Alternative Medicine

Alternative MedicineDoctors for Life would like to re-affirm our commitment to promoting holistic health to all the people of South Africa in a scientifically sound and morally accountable way. Representing over one thousand five hundred health practitioners, we stand for the practice of medicine that is based on evidence and the highest ethics. We are of the opinion that any form of medicine that is not based on empirical evidence is potentially (and ultimately) harmful to patients in need. As was stated during our presentation before the parliamentary committee on Traditional Health Practitioners (in February 1998), we are of the opinion, based on research and many testimonies of fellow South Africans, that:

1. Traditional medical practices have, over time, not improved the survival of children or mothers in birth or patients.
2. Most of the medicines used by traditional practitioners have not been validated scientifically.
3. Many people suffer because of the serious complications (side-effects) that arise due to the use of traditional medicines.
4. As stated by the World Health Organization (WHO), most traditional health practitioners make use of “intangible forces” (“spirits”) in their practice of healing.
5. Traditional healers (at least African traditional healers) are priests of the religious system of African Traditional Religion (ATR), and function as such. To grant them the status of health professionals without doing the same to office bearers of other religions would be discriminatory against other religions.
6. Occult powers are used in most (the WHO says in all) of the therapeutic acts of traditional healers.
7. Traditional healers make their diagnosis (and therapeutic combinations) with the aid of “spirits” and under the control of the “spirits”.
8. Most traditional healers are “called” by the “spirits” to become healers.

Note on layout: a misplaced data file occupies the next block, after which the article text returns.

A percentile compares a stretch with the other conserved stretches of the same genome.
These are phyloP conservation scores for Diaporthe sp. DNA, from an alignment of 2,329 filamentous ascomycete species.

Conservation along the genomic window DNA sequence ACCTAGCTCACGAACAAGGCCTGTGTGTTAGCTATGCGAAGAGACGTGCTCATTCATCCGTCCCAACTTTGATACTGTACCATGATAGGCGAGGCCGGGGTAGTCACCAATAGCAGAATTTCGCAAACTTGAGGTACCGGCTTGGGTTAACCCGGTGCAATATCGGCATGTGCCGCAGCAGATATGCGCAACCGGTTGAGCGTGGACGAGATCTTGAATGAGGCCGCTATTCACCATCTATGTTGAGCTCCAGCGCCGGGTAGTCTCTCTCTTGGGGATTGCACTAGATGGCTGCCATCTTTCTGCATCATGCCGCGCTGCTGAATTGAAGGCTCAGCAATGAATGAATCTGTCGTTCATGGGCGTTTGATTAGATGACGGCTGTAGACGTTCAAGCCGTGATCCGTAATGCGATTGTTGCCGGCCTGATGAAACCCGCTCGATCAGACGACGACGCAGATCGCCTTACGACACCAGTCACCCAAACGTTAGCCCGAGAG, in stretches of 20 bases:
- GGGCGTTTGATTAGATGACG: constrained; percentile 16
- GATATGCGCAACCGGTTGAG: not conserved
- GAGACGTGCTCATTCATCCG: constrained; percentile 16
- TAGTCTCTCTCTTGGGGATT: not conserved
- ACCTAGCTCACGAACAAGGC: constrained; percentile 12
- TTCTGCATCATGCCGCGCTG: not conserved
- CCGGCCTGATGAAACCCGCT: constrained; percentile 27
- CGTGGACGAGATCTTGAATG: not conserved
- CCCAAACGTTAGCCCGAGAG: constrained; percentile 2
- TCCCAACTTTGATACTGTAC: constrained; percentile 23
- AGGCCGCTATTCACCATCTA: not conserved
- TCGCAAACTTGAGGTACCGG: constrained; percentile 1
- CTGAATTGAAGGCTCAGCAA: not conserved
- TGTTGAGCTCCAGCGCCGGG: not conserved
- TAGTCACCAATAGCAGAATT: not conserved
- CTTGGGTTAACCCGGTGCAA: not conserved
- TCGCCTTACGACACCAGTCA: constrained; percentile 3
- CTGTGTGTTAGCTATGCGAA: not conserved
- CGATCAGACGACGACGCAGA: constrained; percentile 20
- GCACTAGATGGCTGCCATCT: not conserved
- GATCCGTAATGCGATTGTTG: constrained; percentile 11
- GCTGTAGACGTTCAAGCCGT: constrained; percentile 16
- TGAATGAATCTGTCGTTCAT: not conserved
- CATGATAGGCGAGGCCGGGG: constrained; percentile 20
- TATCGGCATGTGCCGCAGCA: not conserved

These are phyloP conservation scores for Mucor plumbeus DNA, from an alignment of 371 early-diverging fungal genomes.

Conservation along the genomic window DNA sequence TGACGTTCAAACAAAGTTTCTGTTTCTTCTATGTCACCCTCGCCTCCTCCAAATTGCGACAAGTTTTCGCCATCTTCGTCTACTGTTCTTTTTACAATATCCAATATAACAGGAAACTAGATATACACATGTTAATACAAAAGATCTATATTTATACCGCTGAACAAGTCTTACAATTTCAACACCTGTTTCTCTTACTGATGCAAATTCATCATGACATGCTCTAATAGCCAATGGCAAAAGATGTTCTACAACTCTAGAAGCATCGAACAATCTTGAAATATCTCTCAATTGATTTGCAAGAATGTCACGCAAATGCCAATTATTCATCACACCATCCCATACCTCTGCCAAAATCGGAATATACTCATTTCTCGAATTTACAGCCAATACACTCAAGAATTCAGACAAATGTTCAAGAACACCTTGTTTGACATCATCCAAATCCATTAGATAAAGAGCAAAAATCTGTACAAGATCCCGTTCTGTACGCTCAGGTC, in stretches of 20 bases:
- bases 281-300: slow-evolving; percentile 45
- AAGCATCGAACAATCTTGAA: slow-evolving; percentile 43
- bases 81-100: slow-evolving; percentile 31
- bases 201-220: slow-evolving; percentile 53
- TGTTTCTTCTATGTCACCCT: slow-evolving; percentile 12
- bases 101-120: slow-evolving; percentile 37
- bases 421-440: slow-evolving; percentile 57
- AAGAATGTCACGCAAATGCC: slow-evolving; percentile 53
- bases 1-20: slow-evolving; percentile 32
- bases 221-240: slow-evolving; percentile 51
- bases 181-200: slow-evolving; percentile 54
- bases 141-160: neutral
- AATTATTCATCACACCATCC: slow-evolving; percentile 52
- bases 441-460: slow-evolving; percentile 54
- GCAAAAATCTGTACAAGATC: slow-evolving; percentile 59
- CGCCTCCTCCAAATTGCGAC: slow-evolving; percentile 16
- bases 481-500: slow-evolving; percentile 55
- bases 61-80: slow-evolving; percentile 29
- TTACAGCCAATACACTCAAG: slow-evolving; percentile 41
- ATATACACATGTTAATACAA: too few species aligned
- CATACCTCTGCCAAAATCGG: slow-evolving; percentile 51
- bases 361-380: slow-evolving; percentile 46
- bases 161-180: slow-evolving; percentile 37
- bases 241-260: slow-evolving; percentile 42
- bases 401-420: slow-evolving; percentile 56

9. The licensing of traditional healers will have a negative impact on the economy of South Africa, with regards to giving people time off work for long periods, as often required by the “ancestral spirits”.
10. African traditional healing often is progressive by nature: according to reports, traditional healers often resort to human sacrifice after trying all other herbal prescriptions on patients in vain. “Like any other business, the aim of this trade is to make profits. Because the traditional healer needs more money and does not want to admit failure, he will prescribe something more difficult for the patient; such as looking for a child to sacrifice in order to cure their illness.”

We feel strongly that The Traditional Health Practitioners Bill is a mechanism that:

1. cannot regulate the spirit world,
2. cannot control the communication between “ancestral spirits” and the healers,
3. cannot ensure safety for the public against the detrimental affects of traditional
medicines.

It is irrational to allow the regulation of the use of medicines that have not been scientifically validated. This does not appear responsible, sensible or reasonable. While the Bill proposes that the Council will make rules pertaining to traditional medicines that will “protect the public”, we fail to understand how the public will be protected if the healers are still allowed to use medicines that have not been validated scientifically.